“That last year or 18 months leading up to system integration are probably the most stressful and trying times of a project, and it’s no exception for Mars 2020,” Watzin said. “They have a lot challenging payloads that go on that rover, and as they work their way though performance testing and environmental testing, no surprise, we discovered some issues that had to be addressed, and we’ve had to iterate and repeat.”

Space enthusiasts can watch a live video feed from inside the Mars 2020 clean room at JPL, showing workers as they build up the rover, which spans about 10 feet (3 meters) long, 9 feet (2.7 meters) wide, and 7 feet (2.2 meters) tall.

One of the last major items to be added to the rover is a package of sophisticated instrumentation designed to sort, transfer and store rock samples for retrieval by a future robotic Mars mission that will return the specimens to Earth.

The Sample Caching System is a complicated piece of equipment, with 17 separate motors, a rotating wheel containing nine drill bits, and 43 tubes to hermetically seal core samples drilled from Martian rocks.

“The most substantial thing (left to install) is what we call the caching system,” Wallace said. “There’s a set of mechanisms that sit just inside the front of the vehicle. They’re not externally visible, but when we take the sample using the drill out of the end of the robot arm, we transfer it back to the through something call a bit carousel on the front of the vehicle, and into the internal mechanisms and the caching assembly and the tubes get inspected, sealed and stored in there.”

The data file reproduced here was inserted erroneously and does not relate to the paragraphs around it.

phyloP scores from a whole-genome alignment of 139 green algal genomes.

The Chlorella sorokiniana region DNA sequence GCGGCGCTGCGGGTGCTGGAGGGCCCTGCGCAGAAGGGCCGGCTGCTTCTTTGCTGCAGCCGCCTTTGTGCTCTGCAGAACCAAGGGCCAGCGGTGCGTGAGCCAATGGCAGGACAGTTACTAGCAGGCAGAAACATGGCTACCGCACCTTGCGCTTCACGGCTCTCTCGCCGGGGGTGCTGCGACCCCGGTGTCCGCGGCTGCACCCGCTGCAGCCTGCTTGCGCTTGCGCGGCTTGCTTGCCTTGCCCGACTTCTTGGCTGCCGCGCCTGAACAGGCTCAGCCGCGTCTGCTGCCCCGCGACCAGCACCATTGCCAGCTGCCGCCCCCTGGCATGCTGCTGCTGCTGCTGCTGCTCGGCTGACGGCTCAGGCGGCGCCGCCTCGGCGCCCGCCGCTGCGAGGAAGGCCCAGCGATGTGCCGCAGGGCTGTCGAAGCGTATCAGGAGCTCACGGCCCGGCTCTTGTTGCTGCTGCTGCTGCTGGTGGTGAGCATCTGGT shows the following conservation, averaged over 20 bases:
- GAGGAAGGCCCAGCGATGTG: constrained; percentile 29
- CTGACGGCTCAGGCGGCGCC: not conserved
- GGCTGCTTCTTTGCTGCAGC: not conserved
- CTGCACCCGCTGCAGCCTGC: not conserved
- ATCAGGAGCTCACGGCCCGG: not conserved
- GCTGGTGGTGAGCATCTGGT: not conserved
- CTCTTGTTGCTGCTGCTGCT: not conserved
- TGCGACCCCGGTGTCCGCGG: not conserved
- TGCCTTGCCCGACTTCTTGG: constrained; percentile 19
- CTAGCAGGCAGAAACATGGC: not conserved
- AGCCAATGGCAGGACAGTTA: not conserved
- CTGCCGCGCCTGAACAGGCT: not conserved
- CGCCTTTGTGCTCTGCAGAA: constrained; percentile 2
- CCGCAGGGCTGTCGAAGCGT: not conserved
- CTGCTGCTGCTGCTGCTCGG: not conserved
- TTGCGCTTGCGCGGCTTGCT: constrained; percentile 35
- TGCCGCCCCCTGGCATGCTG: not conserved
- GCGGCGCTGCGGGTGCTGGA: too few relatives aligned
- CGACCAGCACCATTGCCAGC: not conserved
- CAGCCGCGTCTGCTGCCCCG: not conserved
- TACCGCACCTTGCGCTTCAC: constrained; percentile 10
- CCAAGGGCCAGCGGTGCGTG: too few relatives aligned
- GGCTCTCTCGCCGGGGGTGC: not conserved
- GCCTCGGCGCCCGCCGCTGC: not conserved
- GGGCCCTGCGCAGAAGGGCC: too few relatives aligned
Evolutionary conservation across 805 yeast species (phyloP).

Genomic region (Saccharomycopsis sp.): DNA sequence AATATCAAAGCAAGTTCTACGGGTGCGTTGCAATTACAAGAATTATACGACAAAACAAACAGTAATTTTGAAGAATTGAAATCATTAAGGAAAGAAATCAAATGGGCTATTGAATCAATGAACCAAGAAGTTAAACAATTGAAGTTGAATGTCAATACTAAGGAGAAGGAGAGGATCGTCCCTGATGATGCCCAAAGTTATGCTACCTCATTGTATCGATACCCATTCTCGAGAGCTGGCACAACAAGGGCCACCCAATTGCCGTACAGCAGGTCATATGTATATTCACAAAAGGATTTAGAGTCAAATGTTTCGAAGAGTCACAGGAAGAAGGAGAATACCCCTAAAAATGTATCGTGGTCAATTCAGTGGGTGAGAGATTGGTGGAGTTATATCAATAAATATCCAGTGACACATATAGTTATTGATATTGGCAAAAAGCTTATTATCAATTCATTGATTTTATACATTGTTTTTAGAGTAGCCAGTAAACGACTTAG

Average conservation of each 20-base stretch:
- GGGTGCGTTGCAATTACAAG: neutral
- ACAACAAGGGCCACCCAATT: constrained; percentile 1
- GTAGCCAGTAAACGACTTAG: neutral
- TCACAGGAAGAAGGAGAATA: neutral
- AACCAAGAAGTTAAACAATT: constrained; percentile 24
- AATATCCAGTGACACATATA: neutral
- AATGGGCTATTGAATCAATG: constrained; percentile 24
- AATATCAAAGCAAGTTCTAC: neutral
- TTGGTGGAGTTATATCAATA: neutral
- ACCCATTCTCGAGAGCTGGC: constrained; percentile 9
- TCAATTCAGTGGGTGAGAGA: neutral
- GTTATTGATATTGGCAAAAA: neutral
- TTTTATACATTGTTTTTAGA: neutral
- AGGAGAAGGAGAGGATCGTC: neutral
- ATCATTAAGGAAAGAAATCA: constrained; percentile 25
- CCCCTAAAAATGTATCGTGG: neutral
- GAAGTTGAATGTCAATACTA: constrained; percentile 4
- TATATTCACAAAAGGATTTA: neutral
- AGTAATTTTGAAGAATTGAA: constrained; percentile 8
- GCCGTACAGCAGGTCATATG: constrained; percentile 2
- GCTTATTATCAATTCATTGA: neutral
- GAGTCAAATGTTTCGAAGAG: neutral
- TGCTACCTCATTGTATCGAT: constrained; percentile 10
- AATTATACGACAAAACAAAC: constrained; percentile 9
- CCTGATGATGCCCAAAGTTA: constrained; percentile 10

The portion of the caching system inside the rover is called the Adaptive Caching Assembly, which consists of more than 3,000 parts alone.

“There’s a small robot arm in there, which does the manipulation, and hardware that does the sealing and inspection (of the tubes) and those sorts of things,” Wallace said. “That’s really the most substantial thing left.”

The caching tubes themselves, each sterilized with extreme heat in an oven, will be installed on the rover at the Kennedy Space Center in Florida next year. Managers want to minimize the exposure of the tubes to contamination before launch to help ensure the specimens are pristine when they come back to Earth.

After collecting the core samples, the Mars 2020 rover will drop some of the tubes at “depots” on Mars for pick-up by a future mission, which will include a lander and rocket to lift the samples back into space for return to Earth.

Teams at JPL will also attach the Mars Helicopter — the first vehicle built to fly through the atmosphere of another planet — to the belly of the Mars 2020 rover in the coming days.

“And the helicopter,” Wallace added. “The helicopter will be going on (soon). It sits up underneath the vehicle. That’ll be it.”

Then engineers will prepare for a series of tests in the autumn, beginning with a vibration test with the rover attached to its sky crane descent stage, the same type of landing vehicle that delivered the Curiosity rover to Mars.

“We are advancing on all fronts — including completion of the cruise stage that will guide us to Mars and the sky crane descent landing system that will gently lower us to the surface,” said John McNamee, the Mars 2020 project manager at JPL. “And the rover is not only looking more and more like a rover each day, it’s acting like one.”